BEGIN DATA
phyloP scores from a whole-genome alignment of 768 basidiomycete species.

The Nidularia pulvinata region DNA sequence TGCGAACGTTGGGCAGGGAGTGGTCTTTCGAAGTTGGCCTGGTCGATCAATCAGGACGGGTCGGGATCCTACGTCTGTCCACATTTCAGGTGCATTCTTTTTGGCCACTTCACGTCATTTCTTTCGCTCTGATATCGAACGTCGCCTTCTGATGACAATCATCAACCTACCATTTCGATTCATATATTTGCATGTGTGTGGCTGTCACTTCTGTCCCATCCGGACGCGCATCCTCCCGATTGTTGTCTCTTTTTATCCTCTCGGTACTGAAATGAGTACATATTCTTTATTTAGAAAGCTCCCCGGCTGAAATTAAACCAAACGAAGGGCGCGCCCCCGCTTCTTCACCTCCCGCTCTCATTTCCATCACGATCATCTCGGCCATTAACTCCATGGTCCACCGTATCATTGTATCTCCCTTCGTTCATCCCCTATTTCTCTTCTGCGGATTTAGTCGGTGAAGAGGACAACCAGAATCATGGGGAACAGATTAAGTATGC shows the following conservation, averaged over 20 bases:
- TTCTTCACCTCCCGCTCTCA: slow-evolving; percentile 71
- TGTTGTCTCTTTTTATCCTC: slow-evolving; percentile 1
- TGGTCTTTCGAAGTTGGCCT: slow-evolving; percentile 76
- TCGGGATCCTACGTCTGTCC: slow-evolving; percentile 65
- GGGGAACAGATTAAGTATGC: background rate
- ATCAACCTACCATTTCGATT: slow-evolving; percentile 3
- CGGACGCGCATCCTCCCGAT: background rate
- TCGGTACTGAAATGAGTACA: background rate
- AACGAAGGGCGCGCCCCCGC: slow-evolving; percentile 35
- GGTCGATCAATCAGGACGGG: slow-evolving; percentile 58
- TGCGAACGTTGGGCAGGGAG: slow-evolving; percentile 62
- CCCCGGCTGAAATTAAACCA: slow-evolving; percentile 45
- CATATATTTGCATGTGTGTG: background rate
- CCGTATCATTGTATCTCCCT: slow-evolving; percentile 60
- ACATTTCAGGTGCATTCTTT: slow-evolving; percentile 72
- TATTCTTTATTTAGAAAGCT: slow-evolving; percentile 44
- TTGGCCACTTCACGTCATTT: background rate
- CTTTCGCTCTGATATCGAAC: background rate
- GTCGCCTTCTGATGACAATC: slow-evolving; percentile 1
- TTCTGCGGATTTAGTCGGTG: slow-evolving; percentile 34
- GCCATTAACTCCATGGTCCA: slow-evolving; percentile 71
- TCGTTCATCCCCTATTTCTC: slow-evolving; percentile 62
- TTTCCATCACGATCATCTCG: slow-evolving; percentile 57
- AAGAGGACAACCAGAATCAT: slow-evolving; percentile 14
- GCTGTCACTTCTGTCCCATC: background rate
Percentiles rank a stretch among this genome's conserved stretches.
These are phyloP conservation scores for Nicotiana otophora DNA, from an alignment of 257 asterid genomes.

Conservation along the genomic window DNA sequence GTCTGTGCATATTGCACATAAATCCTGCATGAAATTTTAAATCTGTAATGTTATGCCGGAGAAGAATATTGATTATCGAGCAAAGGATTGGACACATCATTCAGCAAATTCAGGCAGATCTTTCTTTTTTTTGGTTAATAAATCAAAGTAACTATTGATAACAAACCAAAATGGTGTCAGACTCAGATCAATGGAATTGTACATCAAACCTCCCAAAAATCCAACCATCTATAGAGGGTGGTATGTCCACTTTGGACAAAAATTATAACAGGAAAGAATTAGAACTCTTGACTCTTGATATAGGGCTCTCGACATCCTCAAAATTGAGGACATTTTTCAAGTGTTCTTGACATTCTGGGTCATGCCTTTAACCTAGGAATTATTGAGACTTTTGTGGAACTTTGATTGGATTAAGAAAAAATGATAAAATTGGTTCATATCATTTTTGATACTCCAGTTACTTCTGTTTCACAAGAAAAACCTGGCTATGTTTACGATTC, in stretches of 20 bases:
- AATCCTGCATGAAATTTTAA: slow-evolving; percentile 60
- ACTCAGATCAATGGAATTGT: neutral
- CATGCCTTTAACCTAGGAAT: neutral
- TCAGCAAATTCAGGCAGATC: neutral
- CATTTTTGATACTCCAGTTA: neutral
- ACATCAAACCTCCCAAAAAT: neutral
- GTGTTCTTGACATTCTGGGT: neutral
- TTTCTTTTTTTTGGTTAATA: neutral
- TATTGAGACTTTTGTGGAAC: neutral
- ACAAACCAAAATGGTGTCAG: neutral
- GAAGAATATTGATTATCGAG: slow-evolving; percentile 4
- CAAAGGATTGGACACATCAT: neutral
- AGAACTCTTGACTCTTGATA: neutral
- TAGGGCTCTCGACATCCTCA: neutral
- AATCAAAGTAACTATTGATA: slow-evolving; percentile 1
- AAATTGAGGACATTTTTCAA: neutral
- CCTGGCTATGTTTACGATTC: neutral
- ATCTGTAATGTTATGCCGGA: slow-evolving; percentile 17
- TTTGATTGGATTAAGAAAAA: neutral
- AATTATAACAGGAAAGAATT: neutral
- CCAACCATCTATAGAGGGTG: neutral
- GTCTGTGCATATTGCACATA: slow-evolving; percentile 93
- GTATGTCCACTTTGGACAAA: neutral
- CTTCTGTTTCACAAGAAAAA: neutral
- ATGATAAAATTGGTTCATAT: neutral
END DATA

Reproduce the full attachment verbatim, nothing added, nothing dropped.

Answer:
phyloP scores from a whole-genome alignment of 768 basidiomycete species.

The Nidularia pulvinata region DNA sequence TGCGAACGTTGGGCAGGGAGTGGTCTTTCGAAGTTGGCCTGGTCGATCAATCAGGACGGGTCGGGATCCTACGTCTGTCCACATTTCAGGTGCATTCTTTTTGGCCACTTCACGTCATTTCTTTCGCTCTGATATCGAACGTCGCCTTCTGATGACAATCATCAACCTACCATTTCGATTCATATATTTGCATGTGTGTGGCTGTCACTTCTGTCCCATCCGGACGCGCATCCTCCCGATTGTTGTCTCTTTTTATCCTCTCGGTACTGAAATGAGTACATATTCTTTATTTAGAAAGCTCCCCGGCTGAAATTAAACCAAACGAAGGGCGCGCCCCCGCTTCTTCACCTCCCGCTCTCATTTCCATCACGATCATCTCGGCCATTAACTCCATGGTCCACCGTATCATTGTATCTCCCTTCGTTCATCCCCTATTTCTCTTCTGCGGATTTAGTCGGTGAAGAGGACAACCAGAATCATGGGGAACAGATTAAGTATGC shows the following conservation, averaged over 20 bases:
- TTCTTCACCTCCCGCTCTCA: slow-evolving; percentile 71
- TGTTGTCTCTTTTTATCCTC: slow-evolving; percentile 1
- TGGTCTTTCGAAGTTGGCCT: slow-evolving; percentile 76
- TCGGGATCCTACGTCTGTCC: slow-evolving; percentile 65
- GGGGAACAGATTAAGTATGC: background rate
- ATCAACCTACCATTTCGATT: slow-evolving; percentile 3
- CGGACGCGCATCCTCCCGAT: background rate
- TCGGTACTGAAATGAGTACA: background rate
- AACGAAGGGCGCGCCCCCGC: slow-evolving; percentile 35
- GGTCGATCAATCAGGACGGG: slow-evolving; percentile 58
- TGCGAACGTTGGGCAGGGAG: slow-evolving; percentile 62
- CCCCGGCTGAAATTAAACCA: slow-evolving; percentile 45
- CATATATTTGCATGTGTGTG: background rate
- CCGTATCATTGTATCTCCCT: slow-evolving; percentile 60
- ACATTTCAGGTGCATTCTTT: slow-evolving; percentile 72
- TATTCTTTATTTAGAAAGCT: slow-evolving; percentile 44
- TTGGCCACTTCACGTCATTT: background rate
- CTTTCGCTCTGATATCGAAC: background rate
- GTCGCCTTCTGATGACAATC: slow-evolving; percentile 1
- TTCTGCGGATTTAGTCGGTG: slow-evolving; percentile 34
- GCCATTAACTCCATGGTCCA: slow-evolving; percentile 71
- TCGTTCATCCCCTATTTCTC: slow-evolving; percentile 62
- TTTCCATCACGATCATCTCG: slow-evolving; percentile 57
- AAGAGGACAACCAGAATCAT: slow-evolving; percentile 14
- GCTGTCACTTCTGTCCCATC: background rate
Percentiles rank a stretch among this genome's conserved stretches.
These are phyloP conservation scores for Nicotiana otophora DNA, from an alignment of 257 asterid genomes.

Conservation along the genomic window DNA sequence GTCTGTGCATATTGCACATAAATCCTGCATGAAATTTTAAATCTGTAATGTTATGCCGGAGAAGAATATTGATTATCGAGCAAAGGATTGGACACATCATTCAGCAAATTCAGGCAGATCTTTCTTTTTTTTGGTTAATAAATCAAAGTAACTATTGATAACAAACCAAAATGGTGTCAGACTCAGATCAATGGAATTGTACATCAAACCTCCCAAAAATCCAACCATCTATAGAGGGTGGTATGTCCACTTTGGACAAAAATTATAACAGGAAAGAATTAGAACTCTTGACTCTTGATATAGGGCTCTCGACATCCTCAAAATTGAGGACATTTTTCAAGTGTTCTTGACATTCTGGGTCATGCCTTTAACCTAGGAATTATTGAGACTTTTGTGGAACTTTGATTGGATTAAGAAAAAATGATAAAATTGGTTCATATCATTTTTGATACTCCAGTTACTTCTGTTTCACAAGAAAAACCTGGCTATGTTTACGATTC, in stretches of 20 bases:
- AATCCTGCATGAAATTTTAA: slow-evolving; percentile 60
- ACTCAGATCAATGGAATTGT: neutral
- CATGCCTTTAACCTAGGAAT: neutral
- TCAGCAAATTCAGGCAGATC: neutral
- CATTTTTGATACTCCAGTTA: neutral
- ACATCAAACCTCCCAAAAAT: neutral
- GTGTTCTTGACATTCTGGGT: neutral
- TTTCTTTTTTTTGGTTAATA: neutral
- TATTGAGACTTTTGTGGAAC: neutral
- ACAAACCAAAATGGTGTCAG: neutral
- GAAGAATATTGATTATCGAG: slow-evolving; percentile 4
- CAAAGGATTGGACACATCAT: neutral
- AGAACTCTTGACTCTTGATA: neutral
- TAGGGCTCTCGACATCCTCA: neutral
- AATCAAAGTAACTATTGATA: slow-evolving; percentile 1
- AAATTGAGGACATTTTTCAA: neutral
- CCTGGCTATGTTTACGATTC: neutral
- ATCTGTAATGTTATGCCGGA: slow-evolving; percentile 17
- TTTGATTGGATTAAGAAAAA: neutral
- AATTATAACAGGAAAGAATT: neutral
- CCAACCATCTATAGAGGGTG: neutral
- GTCTGTGCATATTGCACATA: slow-evolving; percentile 93
- GTATGTCCACTTTGGACAAA: neutral
- CTTCTGTTTCACAAGAAAAA: neutral
- ATGATAAAATTGGTTCATAT: neutral